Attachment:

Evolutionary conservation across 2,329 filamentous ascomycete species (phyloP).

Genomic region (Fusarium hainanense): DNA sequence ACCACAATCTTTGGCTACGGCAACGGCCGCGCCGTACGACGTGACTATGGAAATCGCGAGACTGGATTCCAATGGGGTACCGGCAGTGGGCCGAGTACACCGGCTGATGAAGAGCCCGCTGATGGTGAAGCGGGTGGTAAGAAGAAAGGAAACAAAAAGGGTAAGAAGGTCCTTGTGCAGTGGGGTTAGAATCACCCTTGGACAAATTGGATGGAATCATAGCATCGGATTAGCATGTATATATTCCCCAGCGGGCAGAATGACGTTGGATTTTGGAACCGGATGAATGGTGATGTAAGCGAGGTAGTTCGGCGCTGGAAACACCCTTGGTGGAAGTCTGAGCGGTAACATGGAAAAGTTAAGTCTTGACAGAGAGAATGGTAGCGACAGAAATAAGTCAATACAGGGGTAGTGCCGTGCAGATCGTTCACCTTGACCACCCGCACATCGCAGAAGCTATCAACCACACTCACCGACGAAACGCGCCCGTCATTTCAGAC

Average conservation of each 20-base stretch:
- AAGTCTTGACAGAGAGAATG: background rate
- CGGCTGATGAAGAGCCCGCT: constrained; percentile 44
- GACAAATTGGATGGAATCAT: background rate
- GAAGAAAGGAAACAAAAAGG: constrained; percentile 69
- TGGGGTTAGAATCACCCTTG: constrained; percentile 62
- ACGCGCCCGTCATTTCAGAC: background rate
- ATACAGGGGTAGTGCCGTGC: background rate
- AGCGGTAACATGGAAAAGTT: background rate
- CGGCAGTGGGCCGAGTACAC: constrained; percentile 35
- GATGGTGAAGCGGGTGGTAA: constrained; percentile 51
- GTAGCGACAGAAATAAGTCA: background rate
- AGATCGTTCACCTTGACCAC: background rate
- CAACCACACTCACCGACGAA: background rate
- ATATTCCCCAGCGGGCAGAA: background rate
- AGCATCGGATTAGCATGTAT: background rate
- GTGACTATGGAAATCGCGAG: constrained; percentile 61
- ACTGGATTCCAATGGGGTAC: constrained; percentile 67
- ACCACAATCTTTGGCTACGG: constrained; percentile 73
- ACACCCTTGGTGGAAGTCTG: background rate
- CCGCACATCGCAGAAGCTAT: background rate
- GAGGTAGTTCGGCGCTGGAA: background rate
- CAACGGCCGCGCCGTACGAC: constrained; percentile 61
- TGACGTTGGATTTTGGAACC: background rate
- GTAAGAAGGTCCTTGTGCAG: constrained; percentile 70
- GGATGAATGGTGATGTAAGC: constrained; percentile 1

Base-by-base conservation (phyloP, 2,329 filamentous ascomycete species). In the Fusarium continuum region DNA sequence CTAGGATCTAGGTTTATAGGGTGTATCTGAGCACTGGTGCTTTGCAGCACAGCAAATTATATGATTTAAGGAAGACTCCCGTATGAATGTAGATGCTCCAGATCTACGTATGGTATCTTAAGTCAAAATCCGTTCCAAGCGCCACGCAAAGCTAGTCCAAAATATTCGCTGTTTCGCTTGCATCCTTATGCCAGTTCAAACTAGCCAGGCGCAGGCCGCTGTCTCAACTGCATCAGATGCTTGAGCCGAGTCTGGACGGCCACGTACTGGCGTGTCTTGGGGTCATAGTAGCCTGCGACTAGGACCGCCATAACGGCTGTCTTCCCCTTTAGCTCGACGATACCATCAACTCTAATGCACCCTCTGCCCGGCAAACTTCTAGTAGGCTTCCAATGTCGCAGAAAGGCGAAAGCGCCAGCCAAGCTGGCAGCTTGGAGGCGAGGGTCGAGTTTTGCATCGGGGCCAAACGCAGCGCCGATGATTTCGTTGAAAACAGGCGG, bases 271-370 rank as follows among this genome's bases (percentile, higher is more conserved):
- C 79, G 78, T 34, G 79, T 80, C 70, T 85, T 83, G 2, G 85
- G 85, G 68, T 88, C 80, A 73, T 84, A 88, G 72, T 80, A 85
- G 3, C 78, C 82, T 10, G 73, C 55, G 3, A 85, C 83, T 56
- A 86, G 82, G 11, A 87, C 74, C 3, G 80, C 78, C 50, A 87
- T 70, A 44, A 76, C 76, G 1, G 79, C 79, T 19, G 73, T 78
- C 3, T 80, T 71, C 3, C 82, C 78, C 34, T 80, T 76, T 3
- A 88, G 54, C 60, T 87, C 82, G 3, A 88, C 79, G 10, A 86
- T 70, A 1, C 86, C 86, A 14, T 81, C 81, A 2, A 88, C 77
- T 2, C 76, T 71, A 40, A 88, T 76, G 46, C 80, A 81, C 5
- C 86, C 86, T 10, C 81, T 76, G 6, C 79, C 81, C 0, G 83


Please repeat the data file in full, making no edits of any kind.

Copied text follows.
Evolutionary conservation across 2,329 filamentous ascomycete species (phyloP).

Genomic region (Fusarium hainanense): DNA sequence ACCACAATCTTTGGCTACGGCAACGGCCGCGCCGTACGACGTGACTATGGAAATCGCGAGACTGGATTCCAATGGGGTACCGGCAGTGGGCCGAGTACACCGGCTGATGAAGAGCCCGCTGATGGTGAAGCGGGTGGTAAGAAGAAAGGAAACAAAAAGGGTAAGAAGGTCCTTGTGCAGTGGGGTTAGAATCACCCTTGGACAAATTGGATGGAATCATAGCATCGGATTAGCATGTATATATTCCCCAGCGGGCAGAATGACGTTGGATTTTGGAACCGGATGAATGGTGATGTAAGCGAGGTAGTTCGGCGCTGGAAACACCCTTGGTGGAAGTCTGAGCGGTAACATGGAAAAGTTAAGTCTTGACAGAGAGAATGGTAGCGACAGAAATAAGTCAATACAGGGGTAGTGCCGTGCAGATCGTTCACCTTGACCACCCGCACATCGCAGAAGCTATCAACCACACTCACCGACGAAACGCGCCCGTCATTTCAGAC

Average conservation of each 20-base stretch:
- AAGTCTTGACAGAGAGAATG: background rate
- CGGCTGATGAAGAGCCCGCT: constrained; percentile 44
- GACAAATTGGATGGAATCAT: background rate
- GAAGAAAGGAAACAAAAAGG: constrained; percentile 69
- TGGGGTTAGAATCACCCTTG: constrained; percentile 62
- ACGCGCCCGTCATTTCAGAC: background rate
- ATACAGGGGTAGTGCCGTGC: background rate
- AGCGGTAACATGGAAAAGTT: background rate
- CGGCAGTGGGCCGAGTACAC: constrained; percentile 35
- GATGGTGAAGCGGGTGGTAA: constrained; percentile 51
- GTAGCGACAGAAATAAGTCA: background rate
- AGATCGTTCACCTTGACCAC: background rate
- CAACCACACTCACCGACGAA: background rate
- ATATTCCCCAGCGGGCAGAA: background rate
- AGCATCGGATTAGCATGTAT: background rate
- GTGACTATGGAAATCGCGAG: constrained; percentile 61
- ACTGGATTCCAATGGGGTAC: constrained; percentile 67
- ACCACAATCTTTGGCTACGG: constrained; percentile 73
- ACACCCTTGGTGGAAGTCTG: background rate
- CCGCACATCGCAGAAGCTAT: background rate
- GAGGTAGTTCGGCGCTGGAA: background rate
- CAACGGCCGCGCCGTACGAC: constrained; percentile 61
- TGACGTTGGATTTTGGAACC: background rate
- GTAAGAAGGTCCTTGTGCAG: constrained; percentile 70
- GGATGAATGGTGATGTAAGC: constrained; percentile 1

Base-by-base conservation (phyloP, 2,329 filamentous ascomycete species). In the Fusarium continuum region DNA sequence CTAGGATCTAGGTTTATAGGGTGTATCTGAGCACTGGTGCTTTGCAGCACAGCAAATTATATGATTTAAGGAAGACTCCCGTATGAATGTAGATGCTCCAGATCTACGTATGGTATCTTAAGTCAAAATCCGTTCCAAGCGCCACGCAAAGCTAGTCCAAAATATTCGCTGTTTCGCTTGCATCCTTATGCCAGTTCAAACTAGCCAGGCGCAGGCCGCTGTCTCAACTGCATCAGATGCTTGAGCCGAGTCTGGACGGCCACGTACTGGCGTGTCTTGGGGTCATAGTAGCCTGCGACTAGGACCGCCATAACGGCTGTCTTCCCCTTTAGCTCGACGATACCATCAACTCTAATGCACCCTCTGCCCGGCAAACTTCTAGTAGGCTTCCAATGTCGCAGAAAGGCGAAAGCGCCAGCCAAGCTGGCAGCTTGGAGGCGAGGGTCGAGTTTTGCATCGGGGCCAAACGCAGCGCCGATGATTTCGTTGAAAACAGGCGG, bases 271-370 rank as follows among this genome's bases (percentile, higher is more conserved):
- C 79, G 78, T 34, G 79, T 80, C 70, T 85, T 83, G 2, G 85
- G 85, G 68, T 88, C 80, A 73, T 84, A 88, G 72, T 80, A 85
- G 3, C 78, C 82, T 10, G 73, C 55, G 3, A 85, C 83, T 56
- A 86, G 82, G 11, A 87, C 74, C 3, G 80, C 78, C 50, A 87
- T 70, A 44, A 76, C 76, G 1, G 79, C 79, T 19, G 73, T 78
- C 3, T 80, T 71, C 3, C 82, C 78, C 34, T 80, T 76, T 3
- A 88, G 54, C 60, T 87, C 82, G 3, A 88, C 79, G 10, A 86
- T 70, A 1, C 86, C 86, A 14, T 81, C 81, A 2, A 88, C 77
- T 2, C 76, T 71, A 40, A 88, T 76, G 46, C 80, A 81, C 5
- C 86, C 86, T 10, C 81, T 76, G 6, C 79, C 81, C 0, G 83